Second, the statistical basis on which the Times makes its argument is erroneous. The Times cites the 2011 UJA-Federation of New York study to claim that that “the poverty rate among Chassidishe households stands at 43 percent, nearly twice the figure citywide.” But the UJA-Federation study, as the first footnote in the poverty chapter makes clear, uses 150% of the federal poverty guideline to define “poor.” It’s an apples to oranges comparison; the UJA-Federation uses a different and far more expansive definition of poor than the one theTimes uses as a comparison.

The same UJA study that found the 43% “poverty” — actually, up to 150% of the federal definition — rate among Chassidishe Jews also found an even higher 71% poverty rate among elderly Russian-speakers and a 48% poverty rate among those with disabled people in the household. Yet there’s not a peep of complaint from theTimes columnist about welfare dependency in those communities. It’s almost enough to make a reader suspect that what the Times columnist really dislikes isn’t welfare dependency but religiosity, particularly when it is of the fervently Orthodox Jewish variety.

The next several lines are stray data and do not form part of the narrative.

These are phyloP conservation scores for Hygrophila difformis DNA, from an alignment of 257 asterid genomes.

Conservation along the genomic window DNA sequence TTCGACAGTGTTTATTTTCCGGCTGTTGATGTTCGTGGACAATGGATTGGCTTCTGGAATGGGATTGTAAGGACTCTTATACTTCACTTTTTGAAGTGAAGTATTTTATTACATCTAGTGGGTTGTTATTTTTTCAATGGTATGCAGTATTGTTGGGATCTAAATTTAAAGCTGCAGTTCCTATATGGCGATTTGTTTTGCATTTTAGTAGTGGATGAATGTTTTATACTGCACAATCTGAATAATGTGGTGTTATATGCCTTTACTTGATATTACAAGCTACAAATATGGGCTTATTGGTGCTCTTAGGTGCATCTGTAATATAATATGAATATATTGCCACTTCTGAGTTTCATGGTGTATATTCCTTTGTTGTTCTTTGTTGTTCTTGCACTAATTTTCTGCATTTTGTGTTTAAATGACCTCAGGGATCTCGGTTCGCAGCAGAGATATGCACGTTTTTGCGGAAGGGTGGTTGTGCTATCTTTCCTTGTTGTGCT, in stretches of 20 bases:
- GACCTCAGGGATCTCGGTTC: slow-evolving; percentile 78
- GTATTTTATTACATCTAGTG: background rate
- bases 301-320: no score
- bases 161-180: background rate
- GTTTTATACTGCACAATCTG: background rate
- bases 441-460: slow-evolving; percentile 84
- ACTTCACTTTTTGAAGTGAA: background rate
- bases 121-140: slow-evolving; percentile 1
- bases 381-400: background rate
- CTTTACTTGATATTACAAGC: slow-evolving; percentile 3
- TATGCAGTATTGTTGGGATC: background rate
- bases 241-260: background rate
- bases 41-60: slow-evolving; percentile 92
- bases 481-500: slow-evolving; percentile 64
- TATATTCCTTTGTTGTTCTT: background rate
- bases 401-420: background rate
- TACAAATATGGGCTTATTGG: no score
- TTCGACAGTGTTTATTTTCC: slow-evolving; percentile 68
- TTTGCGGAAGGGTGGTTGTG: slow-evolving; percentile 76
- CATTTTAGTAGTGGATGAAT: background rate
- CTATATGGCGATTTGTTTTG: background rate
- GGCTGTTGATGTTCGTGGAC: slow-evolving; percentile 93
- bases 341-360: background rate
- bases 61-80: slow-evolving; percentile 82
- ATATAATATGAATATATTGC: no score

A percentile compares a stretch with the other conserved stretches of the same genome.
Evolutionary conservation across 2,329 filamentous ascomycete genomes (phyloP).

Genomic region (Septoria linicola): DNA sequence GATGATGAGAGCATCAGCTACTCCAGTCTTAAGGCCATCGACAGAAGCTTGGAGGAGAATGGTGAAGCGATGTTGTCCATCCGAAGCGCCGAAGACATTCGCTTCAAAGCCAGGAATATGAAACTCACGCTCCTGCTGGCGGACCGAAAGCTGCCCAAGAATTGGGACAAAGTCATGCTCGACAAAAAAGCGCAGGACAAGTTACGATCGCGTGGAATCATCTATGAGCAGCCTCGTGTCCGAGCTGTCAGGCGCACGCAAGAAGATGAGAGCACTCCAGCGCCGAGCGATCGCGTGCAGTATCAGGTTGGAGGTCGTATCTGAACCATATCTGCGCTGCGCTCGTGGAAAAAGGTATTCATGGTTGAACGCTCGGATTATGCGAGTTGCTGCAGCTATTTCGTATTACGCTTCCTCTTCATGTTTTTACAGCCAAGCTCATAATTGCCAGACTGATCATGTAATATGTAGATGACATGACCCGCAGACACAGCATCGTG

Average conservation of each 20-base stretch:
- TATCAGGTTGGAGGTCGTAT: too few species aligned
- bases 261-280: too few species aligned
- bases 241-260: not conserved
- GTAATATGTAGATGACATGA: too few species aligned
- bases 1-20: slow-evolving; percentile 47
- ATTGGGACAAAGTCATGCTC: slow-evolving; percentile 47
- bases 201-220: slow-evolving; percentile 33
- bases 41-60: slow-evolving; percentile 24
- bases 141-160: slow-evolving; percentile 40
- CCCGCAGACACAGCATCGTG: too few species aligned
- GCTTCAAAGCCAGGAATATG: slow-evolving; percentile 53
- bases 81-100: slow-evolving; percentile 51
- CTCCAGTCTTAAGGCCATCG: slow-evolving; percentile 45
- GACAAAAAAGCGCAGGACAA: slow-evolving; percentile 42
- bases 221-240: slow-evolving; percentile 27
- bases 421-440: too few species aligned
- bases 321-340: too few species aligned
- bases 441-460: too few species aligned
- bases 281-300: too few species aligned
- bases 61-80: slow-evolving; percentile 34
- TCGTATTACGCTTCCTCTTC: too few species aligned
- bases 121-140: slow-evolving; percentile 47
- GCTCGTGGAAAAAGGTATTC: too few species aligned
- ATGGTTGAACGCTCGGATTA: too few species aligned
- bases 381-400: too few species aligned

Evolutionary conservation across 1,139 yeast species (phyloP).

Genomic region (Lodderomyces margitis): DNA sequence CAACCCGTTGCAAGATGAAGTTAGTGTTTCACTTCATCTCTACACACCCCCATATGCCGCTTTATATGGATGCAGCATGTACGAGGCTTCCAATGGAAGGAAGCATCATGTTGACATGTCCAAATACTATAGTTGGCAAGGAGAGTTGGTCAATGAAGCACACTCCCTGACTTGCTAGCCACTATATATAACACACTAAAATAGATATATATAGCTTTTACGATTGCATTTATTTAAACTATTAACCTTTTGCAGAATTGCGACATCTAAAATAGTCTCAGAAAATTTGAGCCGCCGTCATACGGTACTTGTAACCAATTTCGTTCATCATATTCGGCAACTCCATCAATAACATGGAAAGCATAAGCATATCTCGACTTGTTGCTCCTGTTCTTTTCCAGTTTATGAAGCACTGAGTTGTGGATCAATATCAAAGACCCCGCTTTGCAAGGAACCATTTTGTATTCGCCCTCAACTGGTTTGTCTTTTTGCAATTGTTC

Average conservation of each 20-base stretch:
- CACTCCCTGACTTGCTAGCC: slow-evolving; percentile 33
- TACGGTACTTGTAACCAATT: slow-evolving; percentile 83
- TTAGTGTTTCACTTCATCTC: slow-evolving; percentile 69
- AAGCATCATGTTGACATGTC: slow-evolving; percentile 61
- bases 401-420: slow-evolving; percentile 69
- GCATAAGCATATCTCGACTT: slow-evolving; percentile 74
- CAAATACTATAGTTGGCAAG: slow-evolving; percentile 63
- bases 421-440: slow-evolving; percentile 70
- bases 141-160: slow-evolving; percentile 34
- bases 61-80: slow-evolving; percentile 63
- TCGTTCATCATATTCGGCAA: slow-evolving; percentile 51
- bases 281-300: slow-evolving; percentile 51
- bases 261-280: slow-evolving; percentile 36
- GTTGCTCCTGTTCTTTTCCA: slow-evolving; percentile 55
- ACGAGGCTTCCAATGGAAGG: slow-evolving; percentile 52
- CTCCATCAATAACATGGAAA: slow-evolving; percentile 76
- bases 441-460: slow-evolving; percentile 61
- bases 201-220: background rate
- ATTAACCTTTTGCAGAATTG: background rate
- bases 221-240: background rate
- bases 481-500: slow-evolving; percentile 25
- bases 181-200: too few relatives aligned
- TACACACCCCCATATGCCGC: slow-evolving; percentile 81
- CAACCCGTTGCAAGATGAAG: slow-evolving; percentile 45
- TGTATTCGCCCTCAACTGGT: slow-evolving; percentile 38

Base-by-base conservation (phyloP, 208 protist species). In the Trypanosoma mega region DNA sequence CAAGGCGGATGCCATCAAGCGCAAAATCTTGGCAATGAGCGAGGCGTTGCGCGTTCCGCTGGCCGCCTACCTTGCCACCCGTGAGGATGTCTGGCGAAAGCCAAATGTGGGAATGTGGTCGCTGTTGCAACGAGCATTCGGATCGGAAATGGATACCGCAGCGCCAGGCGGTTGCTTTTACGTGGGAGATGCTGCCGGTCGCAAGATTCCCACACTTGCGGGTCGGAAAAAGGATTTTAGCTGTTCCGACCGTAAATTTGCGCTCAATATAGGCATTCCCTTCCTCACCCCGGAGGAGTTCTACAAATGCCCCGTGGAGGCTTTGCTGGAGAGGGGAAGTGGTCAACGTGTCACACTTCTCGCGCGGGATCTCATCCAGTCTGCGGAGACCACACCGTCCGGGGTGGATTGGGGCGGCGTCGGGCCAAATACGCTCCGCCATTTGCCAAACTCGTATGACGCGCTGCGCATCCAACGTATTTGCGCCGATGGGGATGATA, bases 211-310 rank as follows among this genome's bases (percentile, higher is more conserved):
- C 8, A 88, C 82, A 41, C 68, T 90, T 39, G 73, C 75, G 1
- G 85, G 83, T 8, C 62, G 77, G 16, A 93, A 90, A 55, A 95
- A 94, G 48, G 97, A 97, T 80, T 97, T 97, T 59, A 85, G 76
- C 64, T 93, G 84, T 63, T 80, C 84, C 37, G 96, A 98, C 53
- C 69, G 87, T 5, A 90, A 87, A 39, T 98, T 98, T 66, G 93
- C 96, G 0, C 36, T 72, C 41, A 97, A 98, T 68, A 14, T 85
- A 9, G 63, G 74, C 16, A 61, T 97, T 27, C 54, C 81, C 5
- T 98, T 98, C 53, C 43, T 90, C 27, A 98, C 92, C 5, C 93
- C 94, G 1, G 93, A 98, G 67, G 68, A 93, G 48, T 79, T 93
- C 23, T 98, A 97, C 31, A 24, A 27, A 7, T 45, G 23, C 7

Likewise, a Times news article from 2011 reported that “Among Hispanic single mothers in the Bronx, the poverty rate was nearly 58 percent.” That’s using the federal definition, not the more expansive 150% of the federal poverty rate UJA-Federation definition. The Times columnist doesn’t mention that, perhaps because it would undercut her effort to portray Chassidishe Jews, or Satmars in particular, as especially shiftless.